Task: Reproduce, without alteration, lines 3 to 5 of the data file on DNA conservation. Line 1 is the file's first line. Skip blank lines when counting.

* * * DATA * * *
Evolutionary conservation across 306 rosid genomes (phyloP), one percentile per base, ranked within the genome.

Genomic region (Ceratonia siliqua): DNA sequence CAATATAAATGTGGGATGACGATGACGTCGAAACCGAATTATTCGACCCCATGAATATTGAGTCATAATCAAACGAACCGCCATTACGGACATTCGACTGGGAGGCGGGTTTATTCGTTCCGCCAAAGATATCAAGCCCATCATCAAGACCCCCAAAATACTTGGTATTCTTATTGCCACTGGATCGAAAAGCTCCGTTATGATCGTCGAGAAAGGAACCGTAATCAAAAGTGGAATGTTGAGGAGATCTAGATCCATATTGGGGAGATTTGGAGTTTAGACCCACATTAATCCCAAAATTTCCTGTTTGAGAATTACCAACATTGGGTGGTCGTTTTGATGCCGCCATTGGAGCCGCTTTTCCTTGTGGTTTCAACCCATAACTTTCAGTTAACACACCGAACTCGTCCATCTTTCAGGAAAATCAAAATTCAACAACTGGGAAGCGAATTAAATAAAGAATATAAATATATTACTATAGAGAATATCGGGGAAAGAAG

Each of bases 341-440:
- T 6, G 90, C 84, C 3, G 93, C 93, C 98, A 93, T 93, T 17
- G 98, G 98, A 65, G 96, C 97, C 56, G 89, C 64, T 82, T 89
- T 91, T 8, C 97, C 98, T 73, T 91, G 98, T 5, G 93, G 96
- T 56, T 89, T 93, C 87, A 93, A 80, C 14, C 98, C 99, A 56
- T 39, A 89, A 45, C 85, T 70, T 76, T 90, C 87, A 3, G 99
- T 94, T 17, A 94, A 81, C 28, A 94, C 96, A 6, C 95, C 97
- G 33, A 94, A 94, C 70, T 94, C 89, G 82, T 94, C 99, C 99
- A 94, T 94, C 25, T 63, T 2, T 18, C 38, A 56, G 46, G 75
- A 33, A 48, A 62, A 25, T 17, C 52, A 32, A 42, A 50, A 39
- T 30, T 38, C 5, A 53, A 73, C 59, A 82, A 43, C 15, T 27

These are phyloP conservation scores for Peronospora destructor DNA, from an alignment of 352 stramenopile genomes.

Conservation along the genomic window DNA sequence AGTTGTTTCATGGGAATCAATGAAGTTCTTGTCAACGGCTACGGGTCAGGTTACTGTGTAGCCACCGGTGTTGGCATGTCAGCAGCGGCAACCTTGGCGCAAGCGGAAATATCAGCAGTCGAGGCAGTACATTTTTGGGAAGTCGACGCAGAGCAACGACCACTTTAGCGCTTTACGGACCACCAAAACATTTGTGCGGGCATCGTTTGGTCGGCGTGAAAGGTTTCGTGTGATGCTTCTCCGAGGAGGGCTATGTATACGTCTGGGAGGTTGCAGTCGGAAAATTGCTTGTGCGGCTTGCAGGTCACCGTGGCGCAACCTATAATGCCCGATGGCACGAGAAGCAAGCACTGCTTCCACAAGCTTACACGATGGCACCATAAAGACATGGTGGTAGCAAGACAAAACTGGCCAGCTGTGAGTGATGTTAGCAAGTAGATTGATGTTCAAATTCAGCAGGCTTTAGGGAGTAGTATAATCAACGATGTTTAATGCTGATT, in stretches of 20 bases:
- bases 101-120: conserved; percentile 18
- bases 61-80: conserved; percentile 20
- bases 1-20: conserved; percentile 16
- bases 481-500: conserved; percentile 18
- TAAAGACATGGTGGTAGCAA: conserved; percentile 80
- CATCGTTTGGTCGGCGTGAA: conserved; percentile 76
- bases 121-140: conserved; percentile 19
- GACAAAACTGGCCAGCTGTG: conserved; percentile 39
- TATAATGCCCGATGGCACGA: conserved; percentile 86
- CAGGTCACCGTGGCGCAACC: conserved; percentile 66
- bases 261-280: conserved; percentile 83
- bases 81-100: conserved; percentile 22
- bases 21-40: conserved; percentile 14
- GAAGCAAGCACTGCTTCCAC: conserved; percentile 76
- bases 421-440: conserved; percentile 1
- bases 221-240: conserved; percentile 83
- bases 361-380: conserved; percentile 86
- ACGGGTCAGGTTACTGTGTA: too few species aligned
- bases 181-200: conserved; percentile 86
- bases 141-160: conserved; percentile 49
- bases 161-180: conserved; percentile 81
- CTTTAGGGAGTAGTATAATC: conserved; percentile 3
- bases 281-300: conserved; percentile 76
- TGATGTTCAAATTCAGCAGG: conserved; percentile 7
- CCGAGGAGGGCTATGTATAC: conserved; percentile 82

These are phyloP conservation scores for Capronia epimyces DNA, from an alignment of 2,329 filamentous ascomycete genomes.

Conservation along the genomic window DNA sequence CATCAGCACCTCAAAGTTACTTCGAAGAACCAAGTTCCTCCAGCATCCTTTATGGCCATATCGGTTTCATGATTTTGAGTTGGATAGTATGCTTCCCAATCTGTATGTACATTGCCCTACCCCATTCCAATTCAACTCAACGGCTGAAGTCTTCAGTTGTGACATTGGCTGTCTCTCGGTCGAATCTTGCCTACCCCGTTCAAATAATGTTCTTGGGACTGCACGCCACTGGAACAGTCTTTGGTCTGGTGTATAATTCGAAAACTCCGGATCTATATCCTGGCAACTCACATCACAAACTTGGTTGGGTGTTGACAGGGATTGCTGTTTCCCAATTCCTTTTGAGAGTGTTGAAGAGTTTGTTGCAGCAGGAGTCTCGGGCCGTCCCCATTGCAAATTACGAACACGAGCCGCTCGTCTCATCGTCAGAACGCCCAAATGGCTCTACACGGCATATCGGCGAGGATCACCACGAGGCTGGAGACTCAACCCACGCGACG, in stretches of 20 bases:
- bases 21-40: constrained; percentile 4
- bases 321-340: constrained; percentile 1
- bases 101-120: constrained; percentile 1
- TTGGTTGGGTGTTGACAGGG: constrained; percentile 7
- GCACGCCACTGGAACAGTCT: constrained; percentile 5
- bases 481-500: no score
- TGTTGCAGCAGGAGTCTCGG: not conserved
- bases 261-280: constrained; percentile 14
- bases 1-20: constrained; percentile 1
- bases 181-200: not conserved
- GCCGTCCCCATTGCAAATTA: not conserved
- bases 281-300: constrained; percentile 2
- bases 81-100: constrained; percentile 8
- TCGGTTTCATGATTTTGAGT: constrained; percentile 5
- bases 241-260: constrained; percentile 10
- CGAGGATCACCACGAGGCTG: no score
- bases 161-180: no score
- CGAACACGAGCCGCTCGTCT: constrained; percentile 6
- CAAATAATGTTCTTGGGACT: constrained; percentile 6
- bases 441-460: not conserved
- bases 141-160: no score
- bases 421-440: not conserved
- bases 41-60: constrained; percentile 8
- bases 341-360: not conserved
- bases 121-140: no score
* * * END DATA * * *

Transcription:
Each of bases 341-440:
- T 6, G 90, C 84, C 3, G 93, C 93, C 98, A 93, T 93, T 17
- G 98, G 98, A 65, G 96, C 97, C 56, G 89, C 64, T 82, T 89